As the source of the Yangtze River, Yellow River, and Lancang River, the “Three-River Source Region” (TRSR) is the hinterland of the TP where ecosystem changes have been attracting considerable attention (Liu et al., 2008). Due to the rapid global warming, intense human activities, and its special location, the ecosystem in TRSR is more fragile than that of the other parts of the TP. Over the past few decades, the grassland in TRSR has continued to deteriorate. However, after 2005, with the implementation of a series of ecological engineering projects, this trend of degradation has been alleviated to some extent (Shao et al., 2017). However, how the degradation impacts the phenology of alpine ecosystems and whether the projects have had an influence on the phenology are still open questions.

    To address some of these issues, this paper presents an investigation using moderate resolution imaging spectroradiometer (MODIS) reflectance data (MOD09Q1) at a fine spatial resolution for a 15-yr period (2000–2014) to explore the variation features of vegetation phenology in TRSR under climate change, through using phenological information extracted from the remote sensing data. The ultimate goal of this study is to better understand the mechanisms controlling grassland productivity, to optimize grazing, and to facilitate the protective utilization of grassland resources over the TP.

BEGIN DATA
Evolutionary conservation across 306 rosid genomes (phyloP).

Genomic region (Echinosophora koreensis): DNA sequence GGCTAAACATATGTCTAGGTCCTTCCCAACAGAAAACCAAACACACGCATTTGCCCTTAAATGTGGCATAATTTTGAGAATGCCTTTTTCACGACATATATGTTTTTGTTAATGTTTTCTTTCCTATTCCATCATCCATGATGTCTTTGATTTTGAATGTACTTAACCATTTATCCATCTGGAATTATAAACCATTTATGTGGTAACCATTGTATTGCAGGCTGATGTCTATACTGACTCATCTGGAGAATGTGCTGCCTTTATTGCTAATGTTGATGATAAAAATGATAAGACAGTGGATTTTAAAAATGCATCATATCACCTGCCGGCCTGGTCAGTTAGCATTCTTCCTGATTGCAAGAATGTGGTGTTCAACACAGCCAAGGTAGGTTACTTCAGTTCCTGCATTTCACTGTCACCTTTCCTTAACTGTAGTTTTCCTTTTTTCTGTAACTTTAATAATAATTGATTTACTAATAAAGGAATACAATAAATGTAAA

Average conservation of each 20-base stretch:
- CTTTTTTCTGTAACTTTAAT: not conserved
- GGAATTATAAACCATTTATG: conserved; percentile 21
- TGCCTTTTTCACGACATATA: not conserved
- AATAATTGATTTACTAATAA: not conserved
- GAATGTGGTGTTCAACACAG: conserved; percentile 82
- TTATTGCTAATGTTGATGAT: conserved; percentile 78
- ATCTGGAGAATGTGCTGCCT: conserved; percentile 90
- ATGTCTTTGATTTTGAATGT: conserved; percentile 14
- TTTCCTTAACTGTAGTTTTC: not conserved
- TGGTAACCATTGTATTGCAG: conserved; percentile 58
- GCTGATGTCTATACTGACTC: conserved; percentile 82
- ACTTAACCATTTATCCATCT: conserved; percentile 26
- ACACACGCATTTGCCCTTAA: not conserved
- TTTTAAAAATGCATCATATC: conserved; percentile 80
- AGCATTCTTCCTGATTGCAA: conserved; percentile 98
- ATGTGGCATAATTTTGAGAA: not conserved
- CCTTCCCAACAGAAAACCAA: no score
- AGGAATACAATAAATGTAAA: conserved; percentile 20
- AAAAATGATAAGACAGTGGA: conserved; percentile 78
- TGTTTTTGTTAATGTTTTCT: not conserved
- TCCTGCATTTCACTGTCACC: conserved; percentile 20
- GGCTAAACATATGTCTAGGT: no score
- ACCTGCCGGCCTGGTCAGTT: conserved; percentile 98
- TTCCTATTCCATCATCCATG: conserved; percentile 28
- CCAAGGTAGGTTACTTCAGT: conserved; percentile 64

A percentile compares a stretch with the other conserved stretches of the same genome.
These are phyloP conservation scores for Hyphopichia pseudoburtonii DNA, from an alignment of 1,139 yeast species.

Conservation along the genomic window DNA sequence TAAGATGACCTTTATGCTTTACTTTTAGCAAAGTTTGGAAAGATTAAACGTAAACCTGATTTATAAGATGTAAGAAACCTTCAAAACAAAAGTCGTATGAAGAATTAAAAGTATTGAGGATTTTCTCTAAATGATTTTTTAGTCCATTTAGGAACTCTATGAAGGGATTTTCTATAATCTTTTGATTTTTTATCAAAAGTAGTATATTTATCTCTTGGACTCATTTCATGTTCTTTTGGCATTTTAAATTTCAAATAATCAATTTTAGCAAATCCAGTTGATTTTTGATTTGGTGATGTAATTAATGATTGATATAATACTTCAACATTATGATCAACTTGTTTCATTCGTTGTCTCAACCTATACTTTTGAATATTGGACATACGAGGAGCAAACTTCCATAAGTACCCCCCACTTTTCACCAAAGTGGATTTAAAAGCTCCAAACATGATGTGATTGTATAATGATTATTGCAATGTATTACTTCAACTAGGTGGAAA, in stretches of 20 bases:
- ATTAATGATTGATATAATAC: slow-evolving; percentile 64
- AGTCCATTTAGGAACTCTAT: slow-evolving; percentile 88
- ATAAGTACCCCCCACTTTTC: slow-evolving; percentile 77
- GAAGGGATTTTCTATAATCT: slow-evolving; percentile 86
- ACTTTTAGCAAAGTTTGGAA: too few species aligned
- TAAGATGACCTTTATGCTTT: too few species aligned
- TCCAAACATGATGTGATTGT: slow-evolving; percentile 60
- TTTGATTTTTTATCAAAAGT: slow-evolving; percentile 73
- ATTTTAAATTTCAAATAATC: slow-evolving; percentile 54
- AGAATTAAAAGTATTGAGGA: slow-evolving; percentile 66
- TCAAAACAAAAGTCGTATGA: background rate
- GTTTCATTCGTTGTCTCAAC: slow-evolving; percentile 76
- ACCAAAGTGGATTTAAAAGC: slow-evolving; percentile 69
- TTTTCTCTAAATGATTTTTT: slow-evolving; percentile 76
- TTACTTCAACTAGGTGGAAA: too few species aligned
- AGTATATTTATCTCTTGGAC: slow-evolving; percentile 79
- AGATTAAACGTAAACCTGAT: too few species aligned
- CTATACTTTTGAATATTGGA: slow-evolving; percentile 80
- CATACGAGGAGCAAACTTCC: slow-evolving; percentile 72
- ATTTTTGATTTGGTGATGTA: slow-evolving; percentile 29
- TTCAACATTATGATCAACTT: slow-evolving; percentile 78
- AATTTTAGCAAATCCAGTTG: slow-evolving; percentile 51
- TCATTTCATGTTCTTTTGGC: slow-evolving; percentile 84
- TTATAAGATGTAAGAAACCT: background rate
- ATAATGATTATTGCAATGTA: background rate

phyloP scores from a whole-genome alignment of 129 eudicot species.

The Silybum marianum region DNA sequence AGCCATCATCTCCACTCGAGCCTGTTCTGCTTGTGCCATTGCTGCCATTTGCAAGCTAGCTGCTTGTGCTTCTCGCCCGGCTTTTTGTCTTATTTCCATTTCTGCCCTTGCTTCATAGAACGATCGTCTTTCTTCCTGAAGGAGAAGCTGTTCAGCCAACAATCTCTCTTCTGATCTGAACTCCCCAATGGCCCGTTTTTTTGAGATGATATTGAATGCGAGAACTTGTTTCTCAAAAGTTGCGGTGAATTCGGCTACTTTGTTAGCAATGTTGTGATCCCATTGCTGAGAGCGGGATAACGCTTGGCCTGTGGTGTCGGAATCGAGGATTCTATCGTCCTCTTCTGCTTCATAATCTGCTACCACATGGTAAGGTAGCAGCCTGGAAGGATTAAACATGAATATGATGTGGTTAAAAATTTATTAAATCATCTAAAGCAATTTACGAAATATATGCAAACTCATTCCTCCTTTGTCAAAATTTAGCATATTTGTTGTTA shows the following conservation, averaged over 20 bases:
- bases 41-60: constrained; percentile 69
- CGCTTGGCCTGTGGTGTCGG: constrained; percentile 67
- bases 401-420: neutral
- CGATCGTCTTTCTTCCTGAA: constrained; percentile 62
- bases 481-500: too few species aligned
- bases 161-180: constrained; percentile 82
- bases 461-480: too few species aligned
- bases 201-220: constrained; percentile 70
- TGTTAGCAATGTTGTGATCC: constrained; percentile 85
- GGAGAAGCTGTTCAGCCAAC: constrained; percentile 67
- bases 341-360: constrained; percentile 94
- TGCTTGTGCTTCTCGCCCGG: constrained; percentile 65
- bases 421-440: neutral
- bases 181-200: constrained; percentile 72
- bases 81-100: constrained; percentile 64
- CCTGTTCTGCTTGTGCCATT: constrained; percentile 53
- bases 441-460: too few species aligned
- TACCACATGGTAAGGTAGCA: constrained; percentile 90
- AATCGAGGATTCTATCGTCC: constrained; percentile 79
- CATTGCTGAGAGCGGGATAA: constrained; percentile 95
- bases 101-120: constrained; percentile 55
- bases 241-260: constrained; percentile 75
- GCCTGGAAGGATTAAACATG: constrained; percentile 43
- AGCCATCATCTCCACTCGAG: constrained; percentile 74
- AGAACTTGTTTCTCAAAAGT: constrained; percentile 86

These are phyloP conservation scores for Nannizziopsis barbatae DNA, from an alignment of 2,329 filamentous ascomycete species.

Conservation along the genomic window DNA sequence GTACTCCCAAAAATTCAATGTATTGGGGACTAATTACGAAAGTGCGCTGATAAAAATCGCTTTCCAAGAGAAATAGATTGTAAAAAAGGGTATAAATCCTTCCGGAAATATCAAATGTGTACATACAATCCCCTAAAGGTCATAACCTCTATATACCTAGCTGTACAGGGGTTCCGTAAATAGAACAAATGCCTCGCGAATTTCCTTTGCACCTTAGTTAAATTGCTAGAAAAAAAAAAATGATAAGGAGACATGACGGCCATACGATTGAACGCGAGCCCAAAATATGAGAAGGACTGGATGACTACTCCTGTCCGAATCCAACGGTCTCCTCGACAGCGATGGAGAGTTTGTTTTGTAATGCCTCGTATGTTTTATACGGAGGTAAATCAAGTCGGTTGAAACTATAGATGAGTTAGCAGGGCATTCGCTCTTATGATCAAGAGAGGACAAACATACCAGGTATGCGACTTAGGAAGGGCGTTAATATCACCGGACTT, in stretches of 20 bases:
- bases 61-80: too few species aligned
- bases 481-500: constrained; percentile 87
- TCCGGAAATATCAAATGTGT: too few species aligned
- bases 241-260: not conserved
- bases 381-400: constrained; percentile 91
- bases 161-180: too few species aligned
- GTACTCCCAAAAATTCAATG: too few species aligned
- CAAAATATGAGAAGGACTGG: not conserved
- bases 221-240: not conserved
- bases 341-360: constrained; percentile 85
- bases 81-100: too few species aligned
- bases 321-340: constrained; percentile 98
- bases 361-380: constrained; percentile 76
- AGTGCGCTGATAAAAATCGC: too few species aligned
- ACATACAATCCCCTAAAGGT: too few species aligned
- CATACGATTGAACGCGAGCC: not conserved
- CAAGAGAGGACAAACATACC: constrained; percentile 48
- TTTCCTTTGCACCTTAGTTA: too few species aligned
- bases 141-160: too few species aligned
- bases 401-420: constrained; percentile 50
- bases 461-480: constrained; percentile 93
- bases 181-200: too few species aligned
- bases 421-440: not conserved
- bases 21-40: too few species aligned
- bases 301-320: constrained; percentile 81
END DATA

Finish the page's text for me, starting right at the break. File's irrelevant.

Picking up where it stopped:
2.   Materials and methods
  • The TRSR is located in the hinterland of the TP over 31°39′–36°12′N, 89°45′–102°23′E (Fig. 1a). This region has a typical plateau continental climate. Grassland accounts for 69% of the total area, followed by desert, which accounts for 16% (Fig. 1b; based on the land cover data provided by the National Earth System Science Data Center, China). According to the interpolated meteorological grid data of precipitation and air temperature for 2000–2014 (Wang J. B. et al., 2017), the annual total precipitation (ATP) averages 470 ± 134 mm, and gradually decreases from southeast to northwest (Fig. 1c). The annual mean air temperature is −3 ± 3.7°C, and is significantly higher in the eastern and southeastern areas than in the western and northwestern areas, and significantly higher in the valleys than elsewhere (Fig. 1d).

    Figure 1.  (a) Digital elevation model, (b) land cover, (c) annual total precipitation (ATP), and (d) annual mean temperature (AMT) in the TRSR. The precipitation and temperature were the annual averaged values during 2000–2014.